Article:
This 11,840-square-foot mansion was 3D printed

Shawn Knight

Posts: 13,062   +130
Staff member
3D printing has evolved from basic trinkets and decorations to full-on automobiles and apparently now, mansions.

[newwindow="https://www.techspot.com/news/59451-11840-square-foot-mansion-3d-printed.html"]Read more[/newwindow]
 

VitalyT

Posts: 5,486   +5,077
I imagine the smell inside such building must resemble that in an old plastic factory, toxic and with serious health implications.
 
G

Guest

I imagine the smell inside such building must resemble that in an old plastic factory, toxic and with serious health implications.

????? - Not sure why you say that. Quote from the article:

We do know that the wall structures were 3D printed using concrete to build layers.
 

Uncle Al

Posts: 8,001   +6,775
I have doubts about the structural integrity of such a structure, especially under snow load and in light of other compromising stresses. Fire resistance, off gassing, etc. would require some significant testing before passing. We've seen other promising items in the past. formaldehyde was supposed to be a miracle substance, just like asbestos in construction ... but in the long run they simply didn't make the cut.
 
G

Guest

Guy's, I think some of you are assuming it's made of plastic.
The article says the bricks are printed concrete.
Hospitals are printing organs - they are feeding in Organic material.
You can print metal too.
The possibilities are endless..
 

SirGCal

Posts: 365   +138
If these are like polystyrene blocks filled with concrete and rebar, they would be extremely strong and very good insulation. I'd like to see more information. And in the states...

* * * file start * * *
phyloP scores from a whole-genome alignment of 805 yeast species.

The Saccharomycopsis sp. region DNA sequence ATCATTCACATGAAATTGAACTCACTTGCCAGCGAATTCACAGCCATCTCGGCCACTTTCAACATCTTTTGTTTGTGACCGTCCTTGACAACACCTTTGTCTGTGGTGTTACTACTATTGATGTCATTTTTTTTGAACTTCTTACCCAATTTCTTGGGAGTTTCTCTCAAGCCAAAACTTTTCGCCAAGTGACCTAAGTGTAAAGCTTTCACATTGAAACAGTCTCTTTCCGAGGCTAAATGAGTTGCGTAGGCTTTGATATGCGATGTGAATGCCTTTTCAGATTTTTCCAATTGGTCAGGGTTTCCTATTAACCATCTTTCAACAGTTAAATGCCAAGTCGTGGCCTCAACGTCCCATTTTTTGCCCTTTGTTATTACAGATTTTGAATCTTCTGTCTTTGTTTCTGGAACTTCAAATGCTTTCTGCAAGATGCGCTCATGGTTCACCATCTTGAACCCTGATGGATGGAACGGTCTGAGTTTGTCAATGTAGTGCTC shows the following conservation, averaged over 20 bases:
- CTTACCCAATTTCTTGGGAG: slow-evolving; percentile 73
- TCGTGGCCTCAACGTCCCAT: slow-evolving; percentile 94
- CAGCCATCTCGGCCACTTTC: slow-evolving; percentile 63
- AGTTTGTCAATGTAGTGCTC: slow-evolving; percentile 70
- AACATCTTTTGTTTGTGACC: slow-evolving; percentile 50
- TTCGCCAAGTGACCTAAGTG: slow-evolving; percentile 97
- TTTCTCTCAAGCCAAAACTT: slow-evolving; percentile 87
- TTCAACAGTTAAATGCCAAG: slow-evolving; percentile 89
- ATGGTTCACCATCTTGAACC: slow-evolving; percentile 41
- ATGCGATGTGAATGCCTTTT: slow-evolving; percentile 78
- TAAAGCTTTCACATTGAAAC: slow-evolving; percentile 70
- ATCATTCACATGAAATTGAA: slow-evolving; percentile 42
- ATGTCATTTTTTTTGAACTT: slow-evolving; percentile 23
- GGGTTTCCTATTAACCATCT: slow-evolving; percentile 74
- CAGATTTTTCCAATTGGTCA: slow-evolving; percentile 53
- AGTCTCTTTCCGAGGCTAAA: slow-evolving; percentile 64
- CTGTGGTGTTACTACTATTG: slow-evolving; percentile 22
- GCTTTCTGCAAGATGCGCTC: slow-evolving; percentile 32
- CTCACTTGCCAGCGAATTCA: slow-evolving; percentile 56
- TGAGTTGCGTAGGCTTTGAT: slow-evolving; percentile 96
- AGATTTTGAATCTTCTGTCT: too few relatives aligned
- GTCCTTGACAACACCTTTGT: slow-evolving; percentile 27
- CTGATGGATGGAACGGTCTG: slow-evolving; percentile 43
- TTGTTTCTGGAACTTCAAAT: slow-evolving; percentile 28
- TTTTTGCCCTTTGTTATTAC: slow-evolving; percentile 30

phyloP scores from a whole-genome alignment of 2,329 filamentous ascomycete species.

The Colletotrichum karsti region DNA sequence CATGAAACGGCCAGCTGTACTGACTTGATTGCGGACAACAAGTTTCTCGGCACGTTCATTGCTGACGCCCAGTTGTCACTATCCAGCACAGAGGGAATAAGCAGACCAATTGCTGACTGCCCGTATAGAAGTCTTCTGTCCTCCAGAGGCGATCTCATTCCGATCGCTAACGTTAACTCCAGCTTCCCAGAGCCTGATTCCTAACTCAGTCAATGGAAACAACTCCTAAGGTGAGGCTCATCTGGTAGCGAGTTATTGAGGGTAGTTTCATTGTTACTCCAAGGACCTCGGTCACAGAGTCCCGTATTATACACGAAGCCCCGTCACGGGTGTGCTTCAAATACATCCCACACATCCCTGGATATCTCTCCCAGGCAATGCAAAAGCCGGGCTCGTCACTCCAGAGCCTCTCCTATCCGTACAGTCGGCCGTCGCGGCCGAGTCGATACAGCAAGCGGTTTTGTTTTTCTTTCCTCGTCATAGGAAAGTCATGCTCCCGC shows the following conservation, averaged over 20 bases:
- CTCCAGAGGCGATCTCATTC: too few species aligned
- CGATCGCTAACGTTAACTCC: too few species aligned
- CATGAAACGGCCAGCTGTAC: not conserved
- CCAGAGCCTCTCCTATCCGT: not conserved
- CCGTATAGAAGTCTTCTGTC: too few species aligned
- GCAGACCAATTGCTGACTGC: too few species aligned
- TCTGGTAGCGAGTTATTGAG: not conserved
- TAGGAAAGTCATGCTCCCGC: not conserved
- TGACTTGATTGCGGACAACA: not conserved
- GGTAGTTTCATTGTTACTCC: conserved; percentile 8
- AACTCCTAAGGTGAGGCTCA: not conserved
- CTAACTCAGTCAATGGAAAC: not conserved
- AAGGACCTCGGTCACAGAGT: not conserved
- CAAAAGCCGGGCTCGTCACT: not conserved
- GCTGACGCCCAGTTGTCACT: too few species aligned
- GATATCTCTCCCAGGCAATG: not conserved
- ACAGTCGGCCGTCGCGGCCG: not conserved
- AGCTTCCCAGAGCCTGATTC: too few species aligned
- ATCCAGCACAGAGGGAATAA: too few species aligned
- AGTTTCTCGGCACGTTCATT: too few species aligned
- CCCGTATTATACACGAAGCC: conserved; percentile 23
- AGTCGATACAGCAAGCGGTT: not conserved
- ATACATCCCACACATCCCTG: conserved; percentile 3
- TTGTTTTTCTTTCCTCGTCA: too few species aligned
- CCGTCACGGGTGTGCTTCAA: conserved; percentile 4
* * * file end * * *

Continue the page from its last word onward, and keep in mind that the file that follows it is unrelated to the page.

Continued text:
G

Guest

What a revolution! Now we can finally be rid of lazy building site workers, inept tradesmen, overpaid supervisors who produce shoddy housing and fault-ridden houses etc

Not to mention break the backs of corrupt Unions who act like overlords in the construction sector.

(My comments are based on personal experience with the Australian construction industry, where it is common for union construction managers to demand such underhanded payments as a trailer full of Chivas Regal to allow access to the site by private concrete companies, such as happened during the construction of the desalination plant in Melbourne. And that was the mildest of cases I assure you.)
 

Kibaruk

Posts: 3,836   +1,186
So... behind the article's and manufacturer's logic, aren't all houses "3D printed"?

Why you ask??

Workers lay fundations, then start putting blocks of cement or wood or whatever new fancy tech they have to build houses (I'm not sure how to call them in english, but nowadays they build with an aluminum frame and put light material panels and it's done, fire/water/earthquake resistant, with enough strength to support snow and other things, extremely light and very good at isolating both sound and weather) and they build a house.

Most buildings are just blocks of concrete built by a company and then put together. 3D printing in it's earliest form :p
 

madboyv1

Posts: 1,671   +578
So... behind the article's and manufacturer's logic, aren't all houses "3D printed"?
By a black and white definition yes, but the process in which the individual pieces are constructed is inherently different, if the third picture is any indication that the same method used to make smaller items was used for the extrusion of the concrete.
 
G

Guest

The ignorance demonstrated by your comment shows you didn't even read the article.. and yet you choose to flap your trap negatively about it...